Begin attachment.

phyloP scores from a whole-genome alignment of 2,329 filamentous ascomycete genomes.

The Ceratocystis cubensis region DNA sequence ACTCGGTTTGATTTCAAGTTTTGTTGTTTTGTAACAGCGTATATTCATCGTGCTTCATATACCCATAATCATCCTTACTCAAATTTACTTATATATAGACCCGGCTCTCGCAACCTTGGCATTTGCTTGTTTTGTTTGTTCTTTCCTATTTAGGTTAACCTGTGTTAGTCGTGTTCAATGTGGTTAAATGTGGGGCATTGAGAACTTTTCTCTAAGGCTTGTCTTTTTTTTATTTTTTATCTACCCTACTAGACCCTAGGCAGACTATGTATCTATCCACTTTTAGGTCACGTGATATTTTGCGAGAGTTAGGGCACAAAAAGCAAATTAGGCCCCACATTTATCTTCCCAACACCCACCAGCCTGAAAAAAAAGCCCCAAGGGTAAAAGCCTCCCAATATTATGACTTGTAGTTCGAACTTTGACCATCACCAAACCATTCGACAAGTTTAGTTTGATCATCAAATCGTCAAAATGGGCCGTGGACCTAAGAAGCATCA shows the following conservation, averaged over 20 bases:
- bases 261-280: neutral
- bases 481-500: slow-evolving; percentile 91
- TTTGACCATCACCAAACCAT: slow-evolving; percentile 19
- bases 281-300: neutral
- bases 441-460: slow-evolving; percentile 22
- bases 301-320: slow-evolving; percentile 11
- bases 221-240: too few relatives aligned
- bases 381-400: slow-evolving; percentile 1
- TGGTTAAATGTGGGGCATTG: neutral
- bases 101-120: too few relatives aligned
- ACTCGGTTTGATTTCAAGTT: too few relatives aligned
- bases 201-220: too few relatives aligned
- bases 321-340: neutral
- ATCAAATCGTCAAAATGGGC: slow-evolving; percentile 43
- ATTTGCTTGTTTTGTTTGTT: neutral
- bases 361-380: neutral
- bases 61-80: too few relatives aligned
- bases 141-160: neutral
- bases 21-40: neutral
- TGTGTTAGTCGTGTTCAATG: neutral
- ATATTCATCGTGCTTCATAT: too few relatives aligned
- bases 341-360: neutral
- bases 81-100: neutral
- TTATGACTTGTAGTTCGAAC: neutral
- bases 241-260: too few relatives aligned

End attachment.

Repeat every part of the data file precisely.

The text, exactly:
phyloP scores from a whole-genome alignment of 2,329 filamentous ascomycete genomes.

The Ceratocystis cubensis region DNA sequence ACTCGGTTTGATTTCAAGTTTTGTTGTTTTGTAACAGCGTATATTCATCGTGCTTCATATACCCATAATCATCCTTACTCAAATTTACTTATATATAGACCCGGCTCTCGCAACCTTGGCATTTGCTTGTTTTGTTTGTTCTTTCCTATTTAGGTTAACCTGTGTTAGTCGTGTTCAATGTGGTTAAATGTGGGGCATTGAGAACTTTTCTCTAAGGCTTGTCTTTTTTTTATTTTTTATCTACCCTACTAGACCCTAGGCAGACTATGTATCTATCCACTTTTAGGTCACGTGATATTTTGCGAGAGTTAGGGCACAAAAAGCAAATTAGGCCCCACATTTATCTTCCCAACACCCACCAGCCTGAAAAAAAAGCCCCAAGGGTAAAAGCCTCCCAATATTATGACTTGTAGTTCGAACTTTGACCATCACCAAACCATTCGACAAGTTTAGTTTGATCATCAAATCGTCAAAATGGGCCGTGGACCTAAGAAGCATCA shows the following conservation, averaged over 20 bases:
- bases 261-280: neutral
- bases 481-500: slow-evolving; percentile 91
- TTTGACCATCACCAAACCAT: slow-evolving; percentile 19
- bases 281-300: neutral
- bases 441-460: slow-evolving; percentile 22
- bases 301-320: slow-evolving; percentile 11
- bases 221-240: too few relatives aligned
- bases 381-400: slow-evolving; percentile 1
- TGGTTAAATGTGGGGCATTG: neutral
- bases 101-120: too few relatives aligned
- ACTCGGTTTGATTTCAAGTT: too few relatives aligned
- bases 201-220: too few relatives aligned
- bases 321-340: neutral
- ATCAAATCGTCAAAATGGGC: slow-evolving; percentile 43
- ATTTGCTTGTTTTGTTTGTT: neutral
- bases 361-380: neutral
- bases 61-80: too few relatives aligned
- bases 141-160: neutral
- bases 21-40: neutral
- TGTGTTAGTCGTGTTCAATG: neutral
- ATATTCATCGTGCTTCATAT: too few relatives aligned
- bases 341-360: neutral
- bases 81-100: neutral
- TTATGACTTGTAGTTCGAAC: neutral
- bases 241-260: too few relatives aligned